Cttls 1.3

Unit 1.3 Understand the relationships between teachers and other professionals in education and training

Roles, Responsibilities, and Relationships in Lifelong Learning

The lifelong learning sector is relatively new and was born out of governmental commitment to encourage the participation of adults into learning whether as part of a further education course, or a work-based training programme (Maintaining your licence to practice) Jeanne Hitching 2008. Lifelong learning is designed to promote inclusion whilst raising the standards of adult education after the school-leaving age of 16 (now 18). Lifelong learning refers to learners in sixth form education right through to adults learning at any age. The variety of learners and the skills and abilities of those learners presents a range of challenges for a teacher entering into the profession, so it is important to understand what these are. It is also important to understand what is expected of a teacher or lecturer in this environment, what their role is as well as what their responsibilities are to their students.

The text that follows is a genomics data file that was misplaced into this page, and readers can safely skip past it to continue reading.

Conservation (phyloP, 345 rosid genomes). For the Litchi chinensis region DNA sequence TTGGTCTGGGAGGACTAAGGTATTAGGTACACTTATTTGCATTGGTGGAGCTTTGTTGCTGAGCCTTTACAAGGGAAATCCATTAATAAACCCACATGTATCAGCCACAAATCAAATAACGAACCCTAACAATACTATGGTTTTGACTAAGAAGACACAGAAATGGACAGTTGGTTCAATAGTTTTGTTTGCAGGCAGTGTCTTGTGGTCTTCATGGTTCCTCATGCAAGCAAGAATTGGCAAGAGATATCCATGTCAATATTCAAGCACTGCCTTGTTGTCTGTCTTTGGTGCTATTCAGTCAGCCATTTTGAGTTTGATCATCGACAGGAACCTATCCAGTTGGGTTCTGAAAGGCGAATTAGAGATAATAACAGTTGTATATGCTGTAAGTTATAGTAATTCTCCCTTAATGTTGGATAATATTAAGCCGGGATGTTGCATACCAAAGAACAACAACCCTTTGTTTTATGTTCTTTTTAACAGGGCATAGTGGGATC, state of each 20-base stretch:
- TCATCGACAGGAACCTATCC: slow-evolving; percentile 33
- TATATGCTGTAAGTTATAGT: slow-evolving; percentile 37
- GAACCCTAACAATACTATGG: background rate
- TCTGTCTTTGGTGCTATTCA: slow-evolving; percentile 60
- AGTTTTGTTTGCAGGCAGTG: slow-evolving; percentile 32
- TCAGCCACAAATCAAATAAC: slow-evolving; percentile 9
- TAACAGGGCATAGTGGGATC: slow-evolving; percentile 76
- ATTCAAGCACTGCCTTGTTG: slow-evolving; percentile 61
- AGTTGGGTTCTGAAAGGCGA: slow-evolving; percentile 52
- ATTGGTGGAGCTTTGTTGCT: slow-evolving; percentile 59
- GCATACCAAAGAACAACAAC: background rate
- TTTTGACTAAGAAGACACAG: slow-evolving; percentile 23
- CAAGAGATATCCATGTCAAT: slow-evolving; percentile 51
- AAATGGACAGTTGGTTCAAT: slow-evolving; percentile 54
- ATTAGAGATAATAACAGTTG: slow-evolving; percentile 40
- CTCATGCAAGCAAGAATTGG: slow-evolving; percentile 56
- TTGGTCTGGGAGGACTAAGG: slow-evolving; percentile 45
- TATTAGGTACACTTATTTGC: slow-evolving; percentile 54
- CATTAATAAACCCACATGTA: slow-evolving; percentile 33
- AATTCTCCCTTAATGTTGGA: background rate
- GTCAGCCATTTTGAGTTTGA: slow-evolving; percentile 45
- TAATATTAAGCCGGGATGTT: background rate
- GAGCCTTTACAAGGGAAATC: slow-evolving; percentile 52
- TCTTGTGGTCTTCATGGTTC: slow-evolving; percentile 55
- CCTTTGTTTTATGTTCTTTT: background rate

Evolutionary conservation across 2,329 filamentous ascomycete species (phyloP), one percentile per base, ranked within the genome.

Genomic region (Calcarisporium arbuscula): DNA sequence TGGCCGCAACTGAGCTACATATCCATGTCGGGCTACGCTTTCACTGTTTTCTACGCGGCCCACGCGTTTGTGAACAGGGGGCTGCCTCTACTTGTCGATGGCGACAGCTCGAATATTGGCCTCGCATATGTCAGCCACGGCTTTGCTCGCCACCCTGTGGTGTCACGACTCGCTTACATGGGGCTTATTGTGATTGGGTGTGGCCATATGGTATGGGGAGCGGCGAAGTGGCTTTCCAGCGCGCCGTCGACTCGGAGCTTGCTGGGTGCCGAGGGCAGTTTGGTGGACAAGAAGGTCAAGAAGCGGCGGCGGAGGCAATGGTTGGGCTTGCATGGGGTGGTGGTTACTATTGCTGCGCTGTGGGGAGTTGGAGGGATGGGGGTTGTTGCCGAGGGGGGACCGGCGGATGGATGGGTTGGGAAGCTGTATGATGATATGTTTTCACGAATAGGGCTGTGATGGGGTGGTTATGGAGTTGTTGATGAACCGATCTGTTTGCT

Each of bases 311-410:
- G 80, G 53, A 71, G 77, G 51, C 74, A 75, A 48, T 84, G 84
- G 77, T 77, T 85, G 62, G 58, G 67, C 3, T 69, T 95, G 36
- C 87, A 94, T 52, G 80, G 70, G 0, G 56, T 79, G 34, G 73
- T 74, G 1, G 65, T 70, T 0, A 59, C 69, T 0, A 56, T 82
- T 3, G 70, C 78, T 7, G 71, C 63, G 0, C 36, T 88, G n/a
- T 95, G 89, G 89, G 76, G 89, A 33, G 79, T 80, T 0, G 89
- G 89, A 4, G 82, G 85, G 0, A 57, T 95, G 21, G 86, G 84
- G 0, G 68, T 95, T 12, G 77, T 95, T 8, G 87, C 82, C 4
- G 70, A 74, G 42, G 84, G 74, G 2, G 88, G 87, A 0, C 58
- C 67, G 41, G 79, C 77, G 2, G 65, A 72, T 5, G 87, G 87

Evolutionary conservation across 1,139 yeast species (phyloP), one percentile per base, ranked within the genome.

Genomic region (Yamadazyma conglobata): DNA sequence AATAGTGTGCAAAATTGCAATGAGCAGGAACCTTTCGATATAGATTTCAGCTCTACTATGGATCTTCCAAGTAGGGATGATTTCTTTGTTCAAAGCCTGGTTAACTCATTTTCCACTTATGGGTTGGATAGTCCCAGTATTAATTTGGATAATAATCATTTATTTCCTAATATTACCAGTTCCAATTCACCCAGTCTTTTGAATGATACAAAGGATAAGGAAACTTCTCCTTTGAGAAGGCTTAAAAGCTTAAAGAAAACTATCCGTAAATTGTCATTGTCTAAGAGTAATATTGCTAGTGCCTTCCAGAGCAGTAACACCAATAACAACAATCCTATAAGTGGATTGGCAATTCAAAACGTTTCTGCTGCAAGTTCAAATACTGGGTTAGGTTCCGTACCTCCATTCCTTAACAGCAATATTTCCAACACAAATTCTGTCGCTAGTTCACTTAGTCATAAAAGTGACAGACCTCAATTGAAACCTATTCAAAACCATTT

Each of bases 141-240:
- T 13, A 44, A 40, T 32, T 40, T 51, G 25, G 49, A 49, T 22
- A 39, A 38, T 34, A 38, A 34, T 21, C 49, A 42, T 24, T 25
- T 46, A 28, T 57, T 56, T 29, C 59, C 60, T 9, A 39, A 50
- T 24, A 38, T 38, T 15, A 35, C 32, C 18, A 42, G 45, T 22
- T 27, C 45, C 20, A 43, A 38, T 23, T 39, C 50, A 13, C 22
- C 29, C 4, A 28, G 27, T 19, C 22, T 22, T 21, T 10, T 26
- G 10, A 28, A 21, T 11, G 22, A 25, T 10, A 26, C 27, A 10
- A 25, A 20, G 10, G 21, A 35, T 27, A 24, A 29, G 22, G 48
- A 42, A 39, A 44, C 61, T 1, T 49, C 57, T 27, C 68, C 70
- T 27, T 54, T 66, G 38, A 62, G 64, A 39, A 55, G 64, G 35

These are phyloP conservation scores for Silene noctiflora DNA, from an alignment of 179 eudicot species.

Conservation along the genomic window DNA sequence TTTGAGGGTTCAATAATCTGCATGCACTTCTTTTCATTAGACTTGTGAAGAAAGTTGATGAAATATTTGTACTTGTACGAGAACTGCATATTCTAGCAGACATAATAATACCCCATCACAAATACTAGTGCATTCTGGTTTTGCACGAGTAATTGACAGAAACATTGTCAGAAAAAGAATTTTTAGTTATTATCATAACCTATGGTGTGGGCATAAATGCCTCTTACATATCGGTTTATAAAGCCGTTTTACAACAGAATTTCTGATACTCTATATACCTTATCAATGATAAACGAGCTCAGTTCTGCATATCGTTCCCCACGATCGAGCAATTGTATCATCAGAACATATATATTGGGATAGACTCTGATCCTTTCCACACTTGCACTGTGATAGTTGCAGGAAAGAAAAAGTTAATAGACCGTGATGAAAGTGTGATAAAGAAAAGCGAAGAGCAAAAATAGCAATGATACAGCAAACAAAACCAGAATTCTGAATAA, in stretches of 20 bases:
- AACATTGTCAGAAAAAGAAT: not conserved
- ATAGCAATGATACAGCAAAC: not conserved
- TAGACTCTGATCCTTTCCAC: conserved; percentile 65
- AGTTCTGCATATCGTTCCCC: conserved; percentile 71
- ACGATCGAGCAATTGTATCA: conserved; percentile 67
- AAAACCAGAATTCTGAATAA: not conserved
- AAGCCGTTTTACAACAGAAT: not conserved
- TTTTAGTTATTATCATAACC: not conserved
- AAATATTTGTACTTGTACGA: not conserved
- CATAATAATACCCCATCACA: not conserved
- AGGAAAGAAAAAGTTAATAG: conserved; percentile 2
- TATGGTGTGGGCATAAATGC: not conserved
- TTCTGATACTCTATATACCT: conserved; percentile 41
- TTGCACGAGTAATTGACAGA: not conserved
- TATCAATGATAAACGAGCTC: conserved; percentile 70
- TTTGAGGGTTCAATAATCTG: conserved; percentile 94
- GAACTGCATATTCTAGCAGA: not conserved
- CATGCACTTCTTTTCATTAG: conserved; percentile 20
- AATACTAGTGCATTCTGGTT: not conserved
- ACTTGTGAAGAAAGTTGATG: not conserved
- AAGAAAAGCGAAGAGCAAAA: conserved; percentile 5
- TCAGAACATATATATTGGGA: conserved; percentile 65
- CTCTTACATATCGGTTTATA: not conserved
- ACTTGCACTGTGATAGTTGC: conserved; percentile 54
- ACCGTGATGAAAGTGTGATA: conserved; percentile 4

The role of a teacher or lecturer in the lifelong learning sector should be to adhere to the relevant codes of practice and regulatory requirements that surround the profession. Naturally the teacher should be appropriately qualified to enable them to successfully deliver training, and should also provide the resources and equipment that is needed to aid their teaching. There is also a set of legislative Acts that surround the profession, which include the Health and Safety at Work Act 1974, the Data Protection Act 2010, the Equality Act 2010, and the Every Child Matters policy which sets out specific outcomes that the teacher and institution should aim to achieve for their students (Treasury, 2003). In terms of lifelong learning, it may seem somewhat odd to refer to a policy that deals with children but ECM deals with children up to the age of 18 and as compulsory education currently now...